Traveling in the Ministry vs. Fossil Fuels

More and more, I’m hearing Friends talk about giving up travel to big conferences or even committee meetings because of the fossil fuels used in long distance travel. It seems so dramatic and important. And there are new technologies (email, conference calls, video conferencing) that are highly efficient and cheaper in some instances.

But I think we will lose a LOT if we don’t meet face-to-face, to talk and worship in each other’s physical presence, especially with those who are far away and/or very different from us.

I think the Earth would be better served if Friends would give up an equivalent amount of fossil fuel based travel on the local level, where we have more alternatives.

For example, if I want to fly to Indiana next April, how many miles of choosing public transit or walking over driving (bicycling is not very practical for me) will that require to offset the carbon emissions (and whatever other pollutants) of the flight? How can I find out?

And perhaps more painfully, where will I not go on a weekly basis to make up for the huge distances I want to travel next year?

[Tuesday morning update: here are some links to various calculators about carbon emissions. It's a painful calculation, let me tell you. See the comments for the answer to my original question.]

General information about calculating your carbon footprint, with additional links, from the An Inconvenient Truth site.

A calculator for any flight itinerary, with links to carbon offset options, from the Carbon Footprint site.

A link for calculating car emissions, with links to carbon offset options, from the TerraPass site.

I claim no knowledge about carbon offset programs and encourage readers to do their own research before spending any money online.


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Anonymous Anonymous said...

Thanks, Robin. I have mulled this over myself. I don't have any wanderlust left at this point. For the most part I would prefer not to travel.

But the Lord seems to have other things in mind, and I find myself traveling more, being drawn to visit Friends and distant family members in need of ministry.

It seems to me it is easier to avoid tough decisions by choosing to cut back on the more dramatic-seeming but infrequently practiced things than making daily sacrifices.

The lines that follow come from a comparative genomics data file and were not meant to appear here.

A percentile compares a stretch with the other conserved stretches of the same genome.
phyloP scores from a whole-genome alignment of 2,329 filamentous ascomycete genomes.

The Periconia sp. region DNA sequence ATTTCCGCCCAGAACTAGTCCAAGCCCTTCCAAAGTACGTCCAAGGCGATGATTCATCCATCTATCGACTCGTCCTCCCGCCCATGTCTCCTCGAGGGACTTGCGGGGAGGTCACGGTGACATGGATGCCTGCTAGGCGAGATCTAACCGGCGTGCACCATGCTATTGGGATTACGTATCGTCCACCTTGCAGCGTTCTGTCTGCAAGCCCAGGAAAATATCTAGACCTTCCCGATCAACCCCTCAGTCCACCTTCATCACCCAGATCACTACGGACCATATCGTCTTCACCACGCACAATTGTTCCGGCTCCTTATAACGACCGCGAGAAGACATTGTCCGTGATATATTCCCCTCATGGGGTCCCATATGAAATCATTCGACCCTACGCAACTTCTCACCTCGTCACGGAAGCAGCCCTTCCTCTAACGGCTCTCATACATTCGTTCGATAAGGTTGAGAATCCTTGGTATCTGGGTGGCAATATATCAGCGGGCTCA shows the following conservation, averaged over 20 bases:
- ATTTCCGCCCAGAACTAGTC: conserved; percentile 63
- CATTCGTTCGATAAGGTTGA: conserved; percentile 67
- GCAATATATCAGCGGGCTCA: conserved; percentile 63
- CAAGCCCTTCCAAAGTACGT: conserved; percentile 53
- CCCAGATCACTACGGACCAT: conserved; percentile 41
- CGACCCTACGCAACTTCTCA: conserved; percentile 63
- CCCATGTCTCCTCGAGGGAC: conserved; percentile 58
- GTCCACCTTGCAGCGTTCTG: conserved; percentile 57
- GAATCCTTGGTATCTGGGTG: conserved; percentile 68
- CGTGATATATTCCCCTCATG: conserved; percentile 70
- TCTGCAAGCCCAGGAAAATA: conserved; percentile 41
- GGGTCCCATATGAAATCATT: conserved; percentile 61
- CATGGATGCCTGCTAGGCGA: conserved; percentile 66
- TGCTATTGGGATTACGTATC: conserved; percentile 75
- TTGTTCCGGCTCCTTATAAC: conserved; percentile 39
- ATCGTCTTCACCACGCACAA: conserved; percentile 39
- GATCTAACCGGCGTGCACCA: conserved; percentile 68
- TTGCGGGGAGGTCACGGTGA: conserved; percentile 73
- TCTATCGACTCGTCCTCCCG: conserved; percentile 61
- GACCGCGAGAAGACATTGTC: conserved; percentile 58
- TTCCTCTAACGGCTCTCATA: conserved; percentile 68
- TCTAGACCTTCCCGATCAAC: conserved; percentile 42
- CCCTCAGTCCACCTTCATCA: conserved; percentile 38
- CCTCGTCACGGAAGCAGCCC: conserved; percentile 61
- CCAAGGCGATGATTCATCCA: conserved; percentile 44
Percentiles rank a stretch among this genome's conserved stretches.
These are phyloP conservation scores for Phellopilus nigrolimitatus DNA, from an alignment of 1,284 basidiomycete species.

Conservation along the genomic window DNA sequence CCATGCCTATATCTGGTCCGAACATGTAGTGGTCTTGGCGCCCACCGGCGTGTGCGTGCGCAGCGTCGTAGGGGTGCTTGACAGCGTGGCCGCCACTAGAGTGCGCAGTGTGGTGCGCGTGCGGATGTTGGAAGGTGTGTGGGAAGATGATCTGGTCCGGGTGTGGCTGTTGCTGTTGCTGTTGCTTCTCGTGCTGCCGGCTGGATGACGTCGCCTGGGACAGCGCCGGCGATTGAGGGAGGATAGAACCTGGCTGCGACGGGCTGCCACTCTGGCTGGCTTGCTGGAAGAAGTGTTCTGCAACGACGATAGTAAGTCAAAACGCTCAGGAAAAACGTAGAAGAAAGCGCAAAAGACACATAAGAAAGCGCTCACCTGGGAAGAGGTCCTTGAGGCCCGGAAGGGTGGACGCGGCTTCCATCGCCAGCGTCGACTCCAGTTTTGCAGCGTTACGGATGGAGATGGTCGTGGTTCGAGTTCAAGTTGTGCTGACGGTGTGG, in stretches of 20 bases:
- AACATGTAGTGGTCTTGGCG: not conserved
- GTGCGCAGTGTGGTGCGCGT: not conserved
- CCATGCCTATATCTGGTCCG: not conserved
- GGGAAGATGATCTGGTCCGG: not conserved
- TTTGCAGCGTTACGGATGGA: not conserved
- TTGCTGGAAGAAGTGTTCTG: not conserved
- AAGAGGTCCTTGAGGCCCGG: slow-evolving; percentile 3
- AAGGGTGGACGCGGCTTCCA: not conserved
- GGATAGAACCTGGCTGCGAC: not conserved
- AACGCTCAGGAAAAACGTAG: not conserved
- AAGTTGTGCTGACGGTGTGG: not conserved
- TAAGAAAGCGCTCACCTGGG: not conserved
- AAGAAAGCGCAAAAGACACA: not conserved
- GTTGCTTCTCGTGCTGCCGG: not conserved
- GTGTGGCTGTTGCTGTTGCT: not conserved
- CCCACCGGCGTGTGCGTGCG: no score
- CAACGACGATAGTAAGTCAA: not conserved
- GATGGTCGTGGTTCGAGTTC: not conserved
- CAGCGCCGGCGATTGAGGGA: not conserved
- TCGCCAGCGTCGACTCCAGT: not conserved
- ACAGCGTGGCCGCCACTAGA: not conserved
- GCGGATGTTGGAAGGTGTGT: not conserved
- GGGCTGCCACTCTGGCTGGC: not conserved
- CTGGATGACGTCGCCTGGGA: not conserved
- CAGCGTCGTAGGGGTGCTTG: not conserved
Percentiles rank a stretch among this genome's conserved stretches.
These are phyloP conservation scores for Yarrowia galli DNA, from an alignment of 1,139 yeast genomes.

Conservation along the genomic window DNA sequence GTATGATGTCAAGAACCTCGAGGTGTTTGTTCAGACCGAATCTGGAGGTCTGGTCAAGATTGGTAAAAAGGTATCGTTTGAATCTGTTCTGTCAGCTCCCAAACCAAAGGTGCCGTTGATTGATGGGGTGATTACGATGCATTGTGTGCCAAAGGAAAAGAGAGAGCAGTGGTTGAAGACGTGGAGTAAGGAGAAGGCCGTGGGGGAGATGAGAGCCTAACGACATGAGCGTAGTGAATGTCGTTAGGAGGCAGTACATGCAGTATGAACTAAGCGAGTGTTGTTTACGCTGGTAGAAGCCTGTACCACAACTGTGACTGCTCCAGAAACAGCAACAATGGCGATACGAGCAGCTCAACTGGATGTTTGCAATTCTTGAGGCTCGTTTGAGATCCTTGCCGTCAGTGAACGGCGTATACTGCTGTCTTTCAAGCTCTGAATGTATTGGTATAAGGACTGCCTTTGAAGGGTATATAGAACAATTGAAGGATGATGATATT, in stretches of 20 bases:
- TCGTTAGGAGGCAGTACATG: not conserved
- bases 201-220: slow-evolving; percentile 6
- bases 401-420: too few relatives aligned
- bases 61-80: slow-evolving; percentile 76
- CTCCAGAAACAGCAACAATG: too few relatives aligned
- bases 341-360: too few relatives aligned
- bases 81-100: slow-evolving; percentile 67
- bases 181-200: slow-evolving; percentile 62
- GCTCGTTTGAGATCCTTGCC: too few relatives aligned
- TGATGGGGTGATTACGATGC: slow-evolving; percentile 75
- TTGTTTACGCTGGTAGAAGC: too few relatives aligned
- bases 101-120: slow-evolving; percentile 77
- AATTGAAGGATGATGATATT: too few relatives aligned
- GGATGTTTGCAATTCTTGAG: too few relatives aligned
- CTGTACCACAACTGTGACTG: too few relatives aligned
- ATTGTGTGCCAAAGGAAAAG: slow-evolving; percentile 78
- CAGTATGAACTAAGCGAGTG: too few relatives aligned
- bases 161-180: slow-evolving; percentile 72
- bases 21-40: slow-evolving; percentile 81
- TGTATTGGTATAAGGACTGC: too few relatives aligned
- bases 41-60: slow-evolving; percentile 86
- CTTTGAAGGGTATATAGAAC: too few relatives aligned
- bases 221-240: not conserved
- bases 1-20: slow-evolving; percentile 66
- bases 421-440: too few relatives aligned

Perhaps it is like giving up eclairs for Lent.

Right now I am carpooling one day a week with someone whose car gets twice the mileage from a gallon of fuel than my own very fuel-economical mini-SUV. The other four days, I share my ride with another person.

This is a small beginning. It has required that I get up a bit earlier and has eliminated some flexibility in my schedule. Some days are really long. My once-a-week carpool requires that I leave the house by 5:50 a.m. and I get home around 6:15 p.m.

When I travel, I think about what ministry could be done where I am going. I listen and try to be open to the Lord's guidance while planning the trip and as I travel.

So, again, thanks for bringing up this point.



10/04/2007 8:54 PM  
Blogger Liz Opp said...

Thanks for writing this post, Robin, and raising these considerations. They are a reflection of my own struggle about traveling long distance.

Liz Opp, The Good Raised Up

10/05/2007 4:39 PM  
Blogger ef said...


I have this concern as well, both for local travel (which I have, in the past, done almost entirely by bike, but now often drive, sadly) and for long distance travel, both getting to gathering, and simply a love of travel. I can actually take the train to gathering, at least most times (and love it and HIGHLY reccomend it, to anyone who can manage it) but I really want to visit costa rica this winter, both for a little warmth infusion and the cultural experience of being in a different place - no ministry (at least intentionally preplanne) about it.

I also have a good friend in Germany who I havne't seen in years now, and I had mentioned the possibility of visiting him this year. so we'll see.

I would like to see more people taking the train to gathering, but it does require a certain amount of leisure, as it takes days longer than a plane (usually, though I think the recent problems with airline travel might give it a leg up in that particular competition!)

10/08/2007 2:20 PM